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NEWS
June 24, 2014
I am not a Washington Redskins fan; quite the contrary - I worked there in 1999-2000 and had a very negative experience. Yet what is happening with the protests over the team's name is a disturbing example of what can happen when certain members of the media make a determination and government oversteps its bounds ( "Redskins name controversy heats up with federal cancellation of trademark," June 18). The one issue that nobody wants to raise is that the vast majority of those who are offended by the name are not Native American - the one group that is supposed to be offended.
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NEWS
June 24, 2014
What's going on here? First it's the Internal Revenue Service harassing and intimidating minority political organizations. And now it's the U.S. Patent and Trademark Office trying to act as judge and jury regarding the ongoing debate over the use of the Washington Redskins team name ( "Washington's offensive line," June 20). This is apparently the brave new world of American democracy. Special interest groups now look to resolve any issue in their favor by raising a strident clamor and then look forward expectantly as a federal bureaucracy, obscure or not, resolves everything in their favor.
NEWS
June 23, 2014
The Washington Redskins registered their trademark with the U.S. Patent Office in 1967. From all accounts, there were no complaints. That same office, acting arbitrarily, capriciously and unreasonably, revoked the trademark this week, bowing to continuing pressure from groups opposed to the name as a "racial slur" ( "Washington's offensive line," June 20). Oklahoma, which got it's name from the Choctaw Indians, means, "red people"! Should the state be forced to change it's name, also?
NEWS
June 23, 2014
I have read the editorial in The Sun about the "people" who are calling the Washington Redskins' name racists. Fine. ( "Washington's offensive line," June 20.) My question is, who are these people, where are they and how many of them are there? The Washington Redskins team holds these Native Americans up as great people of much honor. That has always been their credo. So my suggestion to The Sun and all the other people saying the name is "racist" is to get your data correct because what you are saying is not so. There have been investigators who have talked with the Native Americans, and they don't have a problem with the name.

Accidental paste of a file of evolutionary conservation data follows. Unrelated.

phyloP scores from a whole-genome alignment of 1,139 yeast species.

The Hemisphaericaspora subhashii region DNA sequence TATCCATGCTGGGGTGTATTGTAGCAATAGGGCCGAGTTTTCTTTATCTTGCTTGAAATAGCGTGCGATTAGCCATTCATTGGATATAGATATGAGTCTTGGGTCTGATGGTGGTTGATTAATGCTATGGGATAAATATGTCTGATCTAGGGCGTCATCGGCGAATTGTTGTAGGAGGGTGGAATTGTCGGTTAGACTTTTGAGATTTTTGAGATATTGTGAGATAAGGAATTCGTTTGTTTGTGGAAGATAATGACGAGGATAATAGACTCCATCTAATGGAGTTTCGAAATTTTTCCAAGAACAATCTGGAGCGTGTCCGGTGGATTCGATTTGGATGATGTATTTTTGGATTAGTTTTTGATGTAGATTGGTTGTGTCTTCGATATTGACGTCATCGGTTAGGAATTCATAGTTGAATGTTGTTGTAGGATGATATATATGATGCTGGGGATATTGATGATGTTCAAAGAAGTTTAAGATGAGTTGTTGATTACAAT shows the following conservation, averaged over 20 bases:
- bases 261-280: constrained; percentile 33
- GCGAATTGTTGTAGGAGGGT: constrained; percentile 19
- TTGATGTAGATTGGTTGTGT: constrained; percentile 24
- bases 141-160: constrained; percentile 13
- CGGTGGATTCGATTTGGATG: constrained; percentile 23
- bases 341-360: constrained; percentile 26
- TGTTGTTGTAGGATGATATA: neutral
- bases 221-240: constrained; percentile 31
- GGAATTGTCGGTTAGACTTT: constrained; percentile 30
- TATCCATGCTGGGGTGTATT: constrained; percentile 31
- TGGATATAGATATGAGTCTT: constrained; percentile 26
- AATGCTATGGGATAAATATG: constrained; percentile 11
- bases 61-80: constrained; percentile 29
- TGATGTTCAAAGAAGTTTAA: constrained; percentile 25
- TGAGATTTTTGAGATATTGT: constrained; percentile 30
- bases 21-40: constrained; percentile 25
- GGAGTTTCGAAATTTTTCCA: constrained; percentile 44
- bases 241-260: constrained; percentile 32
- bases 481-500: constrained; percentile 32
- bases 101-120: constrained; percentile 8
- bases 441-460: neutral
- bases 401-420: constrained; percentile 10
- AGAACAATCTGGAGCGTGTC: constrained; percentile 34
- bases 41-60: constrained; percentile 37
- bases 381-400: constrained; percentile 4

NEWS
By Michael Dresser | June 19, 2014
Republican gubernatorial candidate Larry Hogan condemned a federal agency's decision Wednesday to cancel several trademarks of Washington's National Football League team on the basis that the nickname Redskins is offensive to native Americans. Hogan said he does not consider the team name a racial slur. Cmpaigning at a firefighters' parade in Ocean City, Hoagn issued a statement saying the decision on by the U.S. Patent and Trademark Office to revoke six team-held trademarks "should offend anyone concerned about constitutional limits on government power and free speech.
SPORTS
By Childs Walker and The Baltimore Sun | June 18, 2014
Though the Washington Redskins have faced down past legal challenges to their controversial name, the NFL team's defiant battle took a new twist Wednesday against a backdrop of growing political opposition. Efforts to force a change of the Redskins nickname gained momentum when the U.S. Patent Office canceled the team's trademark on its name, terming it "disparaging of Native Americans. " The effect of the 2-1 ruling is symbolic for the time being, because the Redskins can retain their trademark while appealing the decision.
SPORTS
By Mike Jones, The Washington Post | March 25, 2014
ORLANDO, Fla. - Washington Redskins owner Daniel Snyder expressed excitement about his team's new chapter and said first-year coach Jay Gruden already has impressed him with his knowledge and work ethic. Snyder, who consented to a brief interview Monday on his way to lunch while at the NFL's annual owners meetings, hadn't spoken to reporters during the 2013 season, or after the 3-13 campaign that resulted in Mike Shanahan's firing. He also hadn't commented on the hiring of Gruden as his eighth head coach.
SPORTS
Sports Digest | March 14, 2014
Et cetera Horse owner Arnold Heft dies; he pitched in minors, co-owned Bullets Arnold Heft , a longtime horse owner who pitched for the minor league Orioles in 1938, refereed in the NBA from 1945 to 1961 and co-owned the Baltimore Bullets from 1964 to 1968, died in his sleep Wednesday night at Sunrise at Fox Hill Senior Living Facility in Bethesda. He was 94. Heft pitched four minor league seasons, finishing with a 30-25 record, including 22 victories for Owensboro in the D League in 1941.
NEWS
March 2, 2014
After recovering from the fit of laughter at a fan of another team telling me what I should call my team, I could barely contain myself after reading this line from the recent commentary by Michael O'Hanlon ( "It's time for the Redskins to find a new name," Feb. 20) of the Brookings Institution. "Two Maryland delegates introduced a resolution in the House earlier this month urging the team's owners to change the name, saying it "has been associated with gruesome acts of genocide....
NEWS
By Michael O'Hanlon | February 20, 2014
Those of us living in and around D.C. - not just those of us, like me, who actually root for Baltimore's teams over Washington's - should follow the lead of our good neighbors to the north and realize that there can be life after a change of name for a professional football team. Baltimore eventually embraced the Ravens after losing the Colts, and Washington can do the same for the Redskins' replacement. The legends and the mythology associated with the Redskins name of course are powerful: Super Bowl championships under Joe Gibbs; Messrs.
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